4. Not too many people had you as the favorite to win last spring at NON. Can you talk about that weekend and what that victory meant to your confidence and expectations?

Winning at NON was an unbelievable feeling. The year before my win in NON, I was a volunteer at the meet just watching the hurdles thinking I should be in that race. The victory blew away my reality to what was possible for me. I am working to win it every year until I graduate.

5. Going to a world meet in a place like the Czech Republic had to be an awesome experience. Besides winning on the track, what were some of the highlights from that trip, maybe some things that a lot of people don’t know about? What are some of your best memories from there?

I played Charades every day with a few teammates and some athletes from different countries, and they were the best games of Charades I have ever played. It was “true” Charades because of the language barriers and it was totally fun. I also enjoyed meeting other athletes from different countries and just getting to know them. At the end of the meet the teams went to a dance party. I had a great time there dancing with people I couldn’t even hold a conversation with because of language barriers. I also made friends with people from other countries who I still keep in contact with.

6. I’ve heard you can be very talkative and like to joke around off the track, but that leading up to a race you make a complete transformation into a very serious, quiet person. Can you talk about mental preparation before a meet and the importance of having a balance and not being serious all the time? How does that balance work for you?

True, I don’t like to be serious all the time, and just being in a good mood is good for your body alone. People who take track too seriously usually end up burning out because of mental stress, and I realized being in a good playful mood is the best way to prevent that kind of stress from happening. Getting serious is usually easy for me, because before race time the adrenaline starts to kick in. I have even practiced with professionals and they are on the most part not taking themselves too seriously.

7. Obviously, a great support team is vital for most top athletes. Can you talk about your coaches and family and how they contribute to your success?

My parents and family support me fully and encourage me to do better than even what I think is possible for anyone to do. Some of my coaches look at me in disbelief and at the same time they know I can do better. My coaches never have a set expectation for me; they don’t like to limit me to a certain time. Coaches and family have overall kept me dedicated and focused on the sport. My family has done so much to support me that I would not know how to begin talking about it.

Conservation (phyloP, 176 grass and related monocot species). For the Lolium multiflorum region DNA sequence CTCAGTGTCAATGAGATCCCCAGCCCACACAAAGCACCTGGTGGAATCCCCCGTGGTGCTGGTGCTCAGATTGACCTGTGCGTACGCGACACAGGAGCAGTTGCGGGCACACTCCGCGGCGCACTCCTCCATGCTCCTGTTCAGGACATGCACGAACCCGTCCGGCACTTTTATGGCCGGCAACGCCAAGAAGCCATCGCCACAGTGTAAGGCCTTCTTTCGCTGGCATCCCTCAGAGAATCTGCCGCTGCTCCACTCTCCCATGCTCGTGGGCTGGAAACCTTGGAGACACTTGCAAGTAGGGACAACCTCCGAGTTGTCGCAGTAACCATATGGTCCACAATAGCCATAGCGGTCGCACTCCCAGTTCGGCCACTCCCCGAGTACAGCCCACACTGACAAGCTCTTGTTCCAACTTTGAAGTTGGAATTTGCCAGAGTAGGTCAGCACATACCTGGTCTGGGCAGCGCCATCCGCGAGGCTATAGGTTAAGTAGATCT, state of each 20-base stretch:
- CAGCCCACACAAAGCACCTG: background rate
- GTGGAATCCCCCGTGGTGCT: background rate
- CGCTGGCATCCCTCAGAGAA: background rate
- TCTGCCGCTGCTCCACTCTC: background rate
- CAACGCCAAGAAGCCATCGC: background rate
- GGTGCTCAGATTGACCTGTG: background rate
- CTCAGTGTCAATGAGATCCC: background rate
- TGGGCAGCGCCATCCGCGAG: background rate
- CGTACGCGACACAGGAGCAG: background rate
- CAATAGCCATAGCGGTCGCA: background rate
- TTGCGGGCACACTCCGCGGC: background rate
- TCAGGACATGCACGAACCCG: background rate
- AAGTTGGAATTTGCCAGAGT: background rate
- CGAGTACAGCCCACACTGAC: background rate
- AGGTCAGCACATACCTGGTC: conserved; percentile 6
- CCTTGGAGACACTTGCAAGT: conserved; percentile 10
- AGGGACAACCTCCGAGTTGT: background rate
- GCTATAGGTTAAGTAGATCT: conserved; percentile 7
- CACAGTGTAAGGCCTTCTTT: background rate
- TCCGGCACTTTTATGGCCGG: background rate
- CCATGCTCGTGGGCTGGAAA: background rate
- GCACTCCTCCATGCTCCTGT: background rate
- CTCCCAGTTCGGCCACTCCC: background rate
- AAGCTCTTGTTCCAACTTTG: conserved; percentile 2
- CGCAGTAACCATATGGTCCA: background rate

8. Your impulse to study the event and become a better and better technician makes me think of a couple things while wondering what you like outside the track … One, that you might be someone who’s really into math and/or science, and, two, that you might be someone who eventually wants to pass your knowledge on to others, maybe getting into coaching. Are we on target here? Tell us about your interests beyond competition.

Outside of track I am into physics and how I can use the laws to help me become a better hurdler. I want to coach eventually and I have a lot of respect for coaches, because I tried to coach people how to hurdle and it is VERY hard and frustrating. You’re on the right track. I collaborate martial arts and I take some tricks of the trade from martial arts and apply them to track and field. It is regular for me to go out with friends to the mall, to movies and all the regular teenage stuff. I am really interested with illusionists and magicians.

9. One more thing … it has to be a big adjustment, going from being a “contender” to being someone at the very top, as you’ve done so quickly. I’m told you’re someone who’s very humble, though, and very gracious to your competitors. Is that something really important to you, that helps keep you balanced?

I just don’t like to be cocky, because people will just look at me as a really good athlete rather than the person behind the athlete. Being gracious to people is what my parents always taught me, and I think it helps prevent me from becoming full of my self and arrogant. Just by being gracious conveys to people that I am a fun-loving, nice person behind being a good athlete.

Photos by Ken Charnock (VA Tech action shot) and Joy Kamani (World Youth medal stand and post-race shots)